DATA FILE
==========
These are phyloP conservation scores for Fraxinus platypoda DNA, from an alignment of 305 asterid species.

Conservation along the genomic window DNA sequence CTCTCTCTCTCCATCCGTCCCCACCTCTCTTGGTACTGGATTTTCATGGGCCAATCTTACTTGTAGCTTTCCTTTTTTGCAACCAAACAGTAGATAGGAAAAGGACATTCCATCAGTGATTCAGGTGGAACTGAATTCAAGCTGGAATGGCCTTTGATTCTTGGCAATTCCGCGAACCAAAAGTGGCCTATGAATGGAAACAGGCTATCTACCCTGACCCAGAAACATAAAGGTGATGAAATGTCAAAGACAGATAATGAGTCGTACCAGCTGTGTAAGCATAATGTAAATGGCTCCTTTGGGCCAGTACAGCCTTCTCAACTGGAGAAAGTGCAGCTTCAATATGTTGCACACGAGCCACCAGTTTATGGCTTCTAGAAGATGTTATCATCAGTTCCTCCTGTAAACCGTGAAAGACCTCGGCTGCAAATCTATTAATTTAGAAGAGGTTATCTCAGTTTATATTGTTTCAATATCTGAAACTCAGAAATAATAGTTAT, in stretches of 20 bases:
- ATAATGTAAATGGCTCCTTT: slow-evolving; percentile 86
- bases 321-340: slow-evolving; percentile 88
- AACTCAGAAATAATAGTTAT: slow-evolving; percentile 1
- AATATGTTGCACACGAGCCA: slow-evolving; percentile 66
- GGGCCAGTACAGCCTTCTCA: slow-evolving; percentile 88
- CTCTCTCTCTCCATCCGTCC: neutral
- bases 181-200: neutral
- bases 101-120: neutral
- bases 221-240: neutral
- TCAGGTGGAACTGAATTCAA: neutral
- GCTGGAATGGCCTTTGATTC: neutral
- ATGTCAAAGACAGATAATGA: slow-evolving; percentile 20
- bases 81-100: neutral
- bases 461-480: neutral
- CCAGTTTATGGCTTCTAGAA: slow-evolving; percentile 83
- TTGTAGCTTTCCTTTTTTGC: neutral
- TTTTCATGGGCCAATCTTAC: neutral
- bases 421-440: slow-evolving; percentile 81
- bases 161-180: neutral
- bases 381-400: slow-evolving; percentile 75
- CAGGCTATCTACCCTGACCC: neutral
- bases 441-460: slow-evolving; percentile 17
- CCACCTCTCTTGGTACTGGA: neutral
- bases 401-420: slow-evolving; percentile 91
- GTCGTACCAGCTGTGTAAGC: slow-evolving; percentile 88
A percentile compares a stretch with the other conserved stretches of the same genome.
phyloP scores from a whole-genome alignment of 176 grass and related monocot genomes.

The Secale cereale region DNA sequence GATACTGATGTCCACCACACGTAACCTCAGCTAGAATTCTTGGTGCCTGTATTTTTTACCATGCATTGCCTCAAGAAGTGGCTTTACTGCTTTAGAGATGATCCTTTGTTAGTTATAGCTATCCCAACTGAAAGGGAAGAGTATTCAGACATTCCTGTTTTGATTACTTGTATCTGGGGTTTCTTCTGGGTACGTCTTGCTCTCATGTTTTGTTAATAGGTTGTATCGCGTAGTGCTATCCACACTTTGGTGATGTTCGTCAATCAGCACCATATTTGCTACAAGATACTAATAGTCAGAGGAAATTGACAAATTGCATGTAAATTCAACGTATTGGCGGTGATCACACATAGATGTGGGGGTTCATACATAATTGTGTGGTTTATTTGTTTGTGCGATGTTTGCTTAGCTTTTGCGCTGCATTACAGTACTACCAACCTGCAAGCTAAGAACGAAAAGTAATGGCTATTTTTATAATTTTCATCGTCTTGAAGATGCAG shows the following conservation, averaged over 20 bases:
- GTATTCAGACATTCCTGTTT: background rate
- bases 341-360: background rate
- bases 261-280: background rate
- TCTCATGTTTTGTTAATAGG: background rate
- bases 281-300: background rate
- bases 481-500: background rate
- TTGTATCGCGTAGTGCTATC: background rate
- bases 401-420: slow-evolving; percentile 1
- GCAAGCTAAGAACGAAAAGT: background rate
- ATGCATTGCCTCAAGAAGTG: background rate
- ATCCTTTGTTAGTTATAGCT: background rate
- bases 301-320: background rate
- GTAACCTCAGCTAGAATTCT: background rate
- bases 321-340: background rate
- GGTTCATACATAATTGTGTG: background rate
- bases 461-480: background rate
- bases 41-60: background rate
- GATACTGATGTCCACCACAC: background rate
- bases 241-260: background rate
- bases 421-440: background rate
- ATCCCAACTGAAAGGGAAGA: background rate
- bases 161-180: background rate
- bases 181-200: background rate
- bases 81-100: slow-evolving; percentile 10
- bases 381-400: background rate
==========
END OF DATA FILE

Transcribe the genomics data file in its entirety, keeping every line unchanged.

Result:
These are phyloP conservation scores for Fraxinus platypoda DNA, from an alignment of 305 asterid species.

Conservation along the genomic window DNA sequence CTCTCTCTCTCCATCCGTCCCCACCTCTCTTGGTACTGGATTTTCATGGGCCAATCTTACTTGTAGCTTTCCTTTTTTGCAACCAAACAGTAGATAGGAAAAGGACATTCCATCAGTGATTCAGGTGGAACTGAATTCAAGCTGGAATGGCCTTTGATTCTTGGCAATTCCGCGAACCAAAAGTGGCCTATGAATGGAAACAGGCTATCTACCCTGACCCAGAAACATAAAGGTGATGAAATGTCAAAGACAGATAATGAGTCGTACCAGCTGTGTAAGCATAATGTAAATGGCTCCTTTGGGCCAGTACAGCCTTCTCAACTGGAGAAAGTGCAGCTTCAATATGTTGCACACGAGCCACCAGTTTATGGCTTCTAGAAGATGTTATCATCAGTTCCTCCTGTAAACCGTGAAAGACCTCGGCTGCAAATCTATTAATTTAGAAGAGGTTATCTCAGTTTATATTGTTTCAATATCTGAAACTCAGAAATAATAGTTAT, in stretches of 20 bases:
- ATAATGTAAATGGCTCCTTT: slow-evolving; percentile 86
- bases 321-340: slow-evolving; percentile 88
- AACTCAGAAATAATAGTTAT: slow-evolving; percentile 1
- AATATGTTGCACACGAGCCA: slow-evolving; percentile 66
- GGGCCAGTACAGCCTTCTCA: slow-evolving; percentile 88
- CTCTCTCTCTCCATCCGTCC: neutral
- bases 181-200: neutral
- bases 101-120: neutral
- bases 221-240: neutral
- TCAGGTGGAACTGAATTCAA: neutral
- GCTGGAATGGCCTTTGATTC: neutral
- ATGTCAAAGACAGATAATGA: slow-evolving; percentile 20
- bases 81-100: neutral
- bases 461-480: neutral
- CCAGTTTATGGCTTCTAGAA: slow-evolving; percentile 83
- TTGTAGCTTTCCTTTTTTGC: neutral
- TTTTCATGGGCCAATCTTAC: neutral
- bases 421-440: slow-evolving; percentile 81
- bases 161-180: neutral
- bases 381-400: slow-evolving; percentile 75
- CAGGCTATCTACCCTGACCC: neutral
- bases 441-460: slow-evolving; percentile 17
- CCACCTCTCTTGGTACTGGA: neutral
- bases 401-420: slow-evolving; percentile 91
- GTCGTACCAGCTGTGTAAGC: slow-evolving; percentile 88
A percentile compares a stretch with the other conserved stretches of the same genome.
phyloP scores from a whole-genome alignment of 176 grass and related monocot genomes.

The Secale cereale region DNA sequence GATACTGATGTCCACCACACGTAACCTCAGCTAGAATTCTTGGTGCCTGTATTTTTTACCATGCATTGCCTCAAGAAGTGGCTTTACTGCTTTAGAGATGATCCTTTGTTAGTTATAGCTATCCCAACTGAAAGGGAAGAGTATTCAGACATTCCTGTTTTGATTACTTGTATCTGGGGTTTCTTCTGGGTACGTCTTGCTCTCATGTTTTGTTAATAGGTTGTATCGCGTAGTGCTATCCACACTTTGGTGATGTTCGTCAATCAGCACCATATTTGCTACAAGATACTAATAGTCAGAGGAAATTGACAAATTGCATGTAAATTCAACGTATTGGCGGTGATCACACATAGATGTGGGGGTTCATACATAATTGTGTGGTTTATTTGTTTGTGCGATGTTTGCTTAGCTTTTGCGCTGCATTACAGTACTACCAACCTGCAAGCTAAGAACGAAAAGTAATGGCTATTTTTATAATTTTCATCGTCTTGAAGATGCAG shows the following conservation, averaged over 20 bases:
- GTATTCAGACATTCCTGTTT: background rate
- bases 341-360: background rate
- bases 261-280: background rate
- TCTCATGTTTTGTTAATAGG: background rate
- bases 281-300: background rate
- bases 481-500: background rate
- TTGTATCGCGTAGTGCTATC: background rate
- bases 401-420: slow-evolving; percentile 1
- GCAAGCTAAGAACGAAAAGT: background rate
- ATGCATTGCCTCAAGAAGTG: background rate
- ATCCTTTGTTAGTTATAGCT: background rate
- bases 301-320: background rate
- GTAACCTCAGCTAGAATTCT: background rate
- bases 321-340: background rate
- GGTTCATACATAATTGTGTG: background rate
- bases 461-480: background rate
- bases 41-60: background rate
- GATACTGATGTCCACCACAC: background rate
- bases 241-260: background rate
- bases 421-440: background rate
- ATCCCAACTGAAAGGGAAGA: background rate
- bases 161-180: background rate
- bases 181-200: background rate
- bases 81-100: slow-evolving; percentile 10
- bases 381-400: background rate